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The Column Container allows components to be placed across columns, providing a simple interface to perfectly align components. The container also features multiple breakpoints, allowing components to be repositioned based on the width of the container.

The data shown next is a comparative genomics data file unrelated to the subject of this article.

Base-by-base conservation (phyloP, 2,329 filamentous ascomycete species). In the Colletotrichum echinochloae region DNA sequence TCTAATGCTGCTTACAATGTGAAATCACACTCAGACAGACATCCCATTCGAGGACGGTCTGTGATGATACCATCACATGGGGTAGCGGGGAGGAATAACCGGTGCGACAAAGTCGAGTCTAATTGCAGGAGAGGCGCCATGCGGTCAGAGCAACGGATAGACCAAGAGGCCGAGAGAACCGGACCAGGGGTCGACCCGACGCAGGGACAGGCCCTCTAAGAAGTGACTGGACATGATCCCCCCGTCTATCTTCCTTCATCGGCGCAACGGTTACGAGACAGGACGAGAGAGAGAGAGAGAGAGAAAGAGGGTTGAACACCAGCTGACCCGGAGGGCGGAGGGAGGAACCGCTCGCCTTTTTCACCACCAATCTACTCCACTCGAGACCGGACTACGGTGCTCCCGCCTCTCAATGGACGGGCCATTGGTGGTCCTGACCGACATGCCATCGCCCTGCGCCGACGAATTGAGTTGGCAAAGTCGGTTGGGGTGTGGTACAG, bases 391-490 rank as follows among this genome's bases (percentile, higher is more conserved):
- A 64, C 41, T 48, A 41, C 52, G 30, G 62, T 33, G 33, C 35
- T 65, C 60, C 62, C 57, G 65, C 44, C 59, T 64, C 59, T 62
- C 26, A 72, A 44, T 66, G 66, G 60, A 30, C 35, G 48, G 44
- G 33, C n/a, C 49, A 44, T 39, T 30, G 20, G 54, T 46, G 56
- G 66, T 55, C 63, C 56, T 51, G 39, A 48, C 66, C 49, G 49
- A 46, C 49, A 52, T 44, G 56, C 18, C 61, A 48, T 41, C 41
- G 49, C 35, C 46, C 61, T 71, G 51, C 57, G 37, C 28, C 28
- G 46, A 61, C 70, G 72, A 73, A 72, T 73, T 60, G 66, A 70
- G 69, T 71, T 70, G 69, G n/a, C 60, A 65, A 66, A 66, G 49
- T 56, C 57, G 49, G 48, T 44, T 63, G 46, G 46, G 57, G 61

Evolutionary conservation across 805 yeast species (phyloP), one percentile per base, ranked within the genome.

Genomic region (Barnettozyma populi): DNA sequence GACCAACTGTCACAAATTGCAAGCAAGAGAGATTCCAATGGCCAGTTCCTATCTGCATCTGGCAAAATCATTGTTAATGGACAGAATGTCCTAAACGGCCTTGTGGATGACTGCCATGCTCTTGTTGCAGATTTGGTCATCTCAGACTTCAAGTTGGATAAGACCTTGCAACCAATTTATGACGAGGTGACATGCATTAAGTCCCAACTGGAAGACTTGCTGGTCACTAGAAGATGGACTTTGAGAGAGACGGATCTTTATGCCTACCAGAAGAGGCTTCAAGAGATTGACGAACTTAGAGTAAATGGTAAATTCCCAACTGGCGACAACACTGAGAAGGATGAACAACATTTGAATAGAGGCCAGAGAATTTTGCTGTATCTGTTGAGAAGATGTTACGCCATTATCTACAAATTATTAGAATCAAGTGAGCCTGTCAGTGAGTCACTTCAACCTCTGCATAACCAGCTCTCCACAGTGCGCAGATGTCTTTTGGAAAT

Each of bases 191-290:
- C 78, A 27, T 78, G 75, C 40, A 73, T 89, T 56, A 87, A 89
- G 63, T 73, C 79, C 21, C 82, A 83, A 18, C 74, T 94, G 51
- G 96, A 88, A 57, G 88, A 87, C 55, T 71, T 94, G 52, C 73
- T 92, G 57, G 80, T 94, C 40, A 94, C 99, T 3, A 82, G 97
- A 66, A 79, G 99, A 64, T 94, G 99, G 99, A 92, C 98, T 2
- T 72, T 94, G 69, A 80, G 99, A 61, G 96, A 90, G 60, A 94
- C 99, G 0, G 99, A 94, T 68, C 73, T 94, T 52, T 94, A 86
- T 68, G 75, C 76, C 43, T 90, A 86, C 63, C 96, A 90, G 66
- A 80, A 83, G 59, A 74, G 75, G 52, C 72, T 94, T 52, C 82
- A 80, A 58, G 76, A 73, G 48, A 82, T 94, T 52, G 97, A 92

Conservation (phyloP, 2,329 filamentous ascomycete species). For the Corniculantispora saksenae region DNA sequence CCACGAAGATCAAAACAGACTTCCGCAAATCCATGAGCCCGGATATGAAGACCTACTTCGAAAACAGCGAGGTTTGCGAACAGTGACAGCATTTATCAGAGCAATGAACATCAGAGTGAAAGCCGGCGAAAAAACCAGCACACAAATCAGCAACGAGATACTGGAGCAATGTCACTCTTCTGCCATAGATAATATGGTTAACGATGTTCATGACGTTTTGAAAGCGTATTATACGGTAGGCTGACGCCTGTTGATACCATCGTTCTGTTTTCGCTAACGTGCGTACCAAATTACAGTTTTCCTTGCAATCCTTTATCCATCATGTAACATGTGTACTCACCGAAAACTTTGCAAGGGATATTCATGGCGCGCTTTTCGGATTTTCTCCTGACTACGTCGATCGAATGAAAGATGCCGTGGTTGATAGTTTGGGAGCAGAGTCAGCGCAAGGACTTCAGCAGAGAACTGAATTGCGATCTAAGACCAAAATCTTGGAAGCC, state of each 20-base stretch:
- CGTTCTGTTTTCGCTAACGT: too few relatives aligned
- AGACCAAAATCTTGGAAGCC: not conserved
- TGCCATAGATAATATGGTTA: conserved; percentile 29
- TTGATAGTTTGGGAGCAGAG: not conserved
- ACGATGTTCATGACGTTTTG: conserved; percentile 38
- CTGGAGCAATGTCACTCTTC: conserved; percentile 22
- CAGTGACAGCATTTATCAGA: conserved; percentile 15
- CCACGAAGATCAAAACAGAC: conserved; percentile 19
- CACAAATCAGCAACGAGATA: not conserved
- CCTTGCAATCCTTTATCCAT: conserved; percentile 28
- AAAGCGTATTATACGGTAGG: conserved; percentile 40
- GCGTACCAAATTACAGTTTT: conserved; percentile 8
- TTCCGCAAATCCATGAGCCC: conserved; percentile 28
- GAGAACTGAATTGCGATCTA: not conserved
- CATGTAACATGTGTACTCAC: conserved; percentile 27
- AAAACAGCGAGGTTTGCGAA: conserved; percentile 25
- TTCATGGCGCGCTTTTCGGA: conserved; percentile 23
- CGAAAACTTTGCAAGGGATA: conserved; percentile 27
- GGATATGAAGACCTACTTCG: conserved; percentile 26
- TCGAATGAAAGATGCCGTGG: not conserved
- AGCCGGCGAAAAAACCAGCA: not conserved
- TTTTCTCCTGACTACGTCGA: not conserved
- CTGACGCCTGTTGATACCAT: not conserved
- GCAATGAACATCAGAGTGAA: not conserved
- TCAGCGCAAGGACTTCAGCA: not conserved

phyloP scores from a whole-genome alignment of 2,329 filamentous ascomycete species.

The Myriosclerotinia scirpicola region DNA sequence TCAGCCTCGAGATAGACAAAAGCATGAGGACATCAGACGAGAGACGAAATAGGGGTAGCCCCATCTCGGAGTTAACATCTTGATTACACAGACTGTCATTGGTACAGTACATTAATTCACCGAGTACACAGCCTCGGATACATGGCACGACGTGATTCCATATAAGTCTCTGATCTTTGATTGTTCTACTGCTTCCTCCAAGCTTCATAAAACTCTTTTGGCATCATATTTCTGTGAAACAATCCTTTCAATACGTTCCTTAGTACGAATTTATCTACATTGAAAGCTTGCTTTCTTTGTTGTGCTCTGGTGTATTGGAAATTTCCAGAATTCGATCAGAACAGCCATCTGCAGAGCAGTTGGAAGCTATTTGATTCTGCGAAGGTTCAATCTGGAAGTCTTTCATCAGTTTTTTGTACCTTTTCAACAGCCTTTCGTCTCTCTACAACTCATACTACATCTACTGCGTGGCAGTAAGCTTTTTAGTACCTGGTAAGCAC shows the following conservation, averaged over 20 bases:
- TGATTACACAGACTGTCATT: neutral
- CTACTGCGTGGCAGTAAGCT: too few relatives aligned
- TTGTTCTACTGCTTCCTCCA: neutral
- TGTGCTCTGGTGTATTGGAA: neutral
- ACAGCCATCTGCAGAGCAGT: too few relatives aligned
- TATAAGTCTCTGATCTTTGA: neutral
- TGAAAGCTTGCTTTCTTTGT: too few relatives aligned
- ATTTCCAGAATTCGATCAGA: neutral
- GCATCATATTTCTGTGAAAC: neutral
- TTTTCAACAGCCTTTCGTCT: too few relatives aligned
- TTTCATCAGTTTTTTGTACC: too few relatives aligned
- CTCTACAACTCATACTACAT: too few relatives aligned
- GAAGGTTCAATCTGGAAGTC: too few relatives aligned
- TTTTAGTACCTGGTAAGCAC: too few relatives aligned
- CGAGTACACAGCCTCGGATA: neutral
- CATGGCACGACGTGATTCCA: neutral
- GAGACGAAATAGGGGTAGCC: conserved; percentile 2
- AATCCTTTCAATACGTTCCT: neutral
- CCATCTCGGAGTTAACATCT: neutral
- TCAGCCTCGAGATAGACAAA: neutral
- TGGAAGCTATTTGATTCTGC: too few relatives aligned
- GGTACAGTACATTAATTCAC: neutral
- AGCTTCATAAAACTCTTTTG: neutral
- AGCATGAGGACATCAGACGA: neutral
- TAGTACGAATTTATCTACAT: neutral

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[00:00] In this lesson, we'll explore the column container type which is designed to simplify and streamline design work, allowing for displays that are quick to create and easy to manage. To get us started here, we'll go ahead and create a new view. So, I'll go ahead and find the Perspective heading in the Project browser. Right click on Views and then select New View. Inside of here, I'll go ahead and give my new view a name. So how about Column? And then next, I'll go ahead and specify the root container type of My View to Column. So this will go ahead and create our column container for us as the root container of the view. Finally, I'll go ahead and leave that page URL check box checked, which is going to make this Column view the primary view for our root page. And then I'll click Create View. And right away, we can already see our column container in action. Our workspace here, is divided into 12 evenly spaced columns with small gaps or gutters in between each column. The principle idea behind a column container here, is that rather than spending time worrying about alignment and positioning, we can just slot components directly into this grid structure. So inside of our layout here, let's go ahead and add a couple components. So I'm going to come up to my Perspective Component Palette. And how about we add a cylindrical tank into our view? So when I drop that cylindrical tank into my column container, it's going to take up just one column. But if I'd like, I can click and drag to make my cylindrical tank wider, and I can also click and drag to make my component taller. And that's all I have to do to figure out how my component should look inside of my column container. I've effectively just slotted it into position in this grid and given it the appropriate width and height. Next, I'm going to go ahead and duplicate this cylindrical tank by hold down CTRL and then dragging the mouse. And now I've given my cylindrical tank a friend. Now there's one, additional piece of functionality that's critical to how the column container works. In the top, right here, we see a Column Breakpoints section. This is here because the column container is built specifically for responsive design strategies. In layman's terms, we have given you the opportunity to make your column container look different at different screen sizes, with the express goal that you can make your components here, look good on anything from a smart phone to a tablet to a full desktop environment. The way that this works is I can select a breakpoint, let's say my large breakpoint here, and then I'm given a chance to configure how the components in my container should look at large screen sizes. More accurately, this is how they should look when my container is more than 996 pixels wide because that's the number that we have, here. So for instance, on a very large display, let's say that I only want my cylindrical tanks to be three columns wide and I want to put them adjacent to each other, just like this. So when I'm running on a 1080P monitor, let's say, this is how my view is going to look. If I go back to my medium breakpoint, we'll see that the cylindrical tanks there are exactly as we left them. If I had configured any bindings or scripts on those components, they've carried over through all three breakpoints. The only difference between the three breakpoints is how we arrange the components inside of the container. So for my medium breakpoint, let's say that I want the breakpoint to be at a slightly larger width; let's say 700 pixels. So now, if this column container's width is between 700 and 996 pixels, we will use this medium version. If the width is any smaller than 700 pixels, let's say that we're on a mobile device, we'll use this small version. So on the small version with Small selected here, let's do something a little bit fancier. Instead of putting my cylindrical tanks adjacent to each other, I'm going to go ahead and stack them. So I'll take this second cylindrical tank and drag it onto the next row. And then I'll make each of my cylindrical tanks be full width of the container, so all 12 columns. It's important to keep in mind that as you're arranging the components in the smallest breakpoint here, that all 12 columns are going to be shown inside of the session. The only difference is, on a mobile device, the columns will be very narrow, whereas on a large monitor, the columns will be very wide. That means when we're working in this small breakpoint like this, we want to make our components take up more columns so they can account for each column being narrower. So now that we have our three breakpoints set up, let's go ahead and take a look at this in a real session. So I'm going to save my project and then I'm going to come to Tools, Launch Perspective, and Launch Session. And now, if I come and make my browser very wide, this is how my cylindrical tanks will look, just as we've configured them in the large breakpoint. But then as we make the session narrower, so we start simulating working on say, a tablet, or a lower resolution display, we eventually start getting the medium breakpoint kicking in. And then finally, once we get to that smallest breakpoint, we've stacked the components on top of each other. So the basic principle behind the column container is that you can quickly whip up a view that will work well at any screen size, and allow you to quickly orient and align components.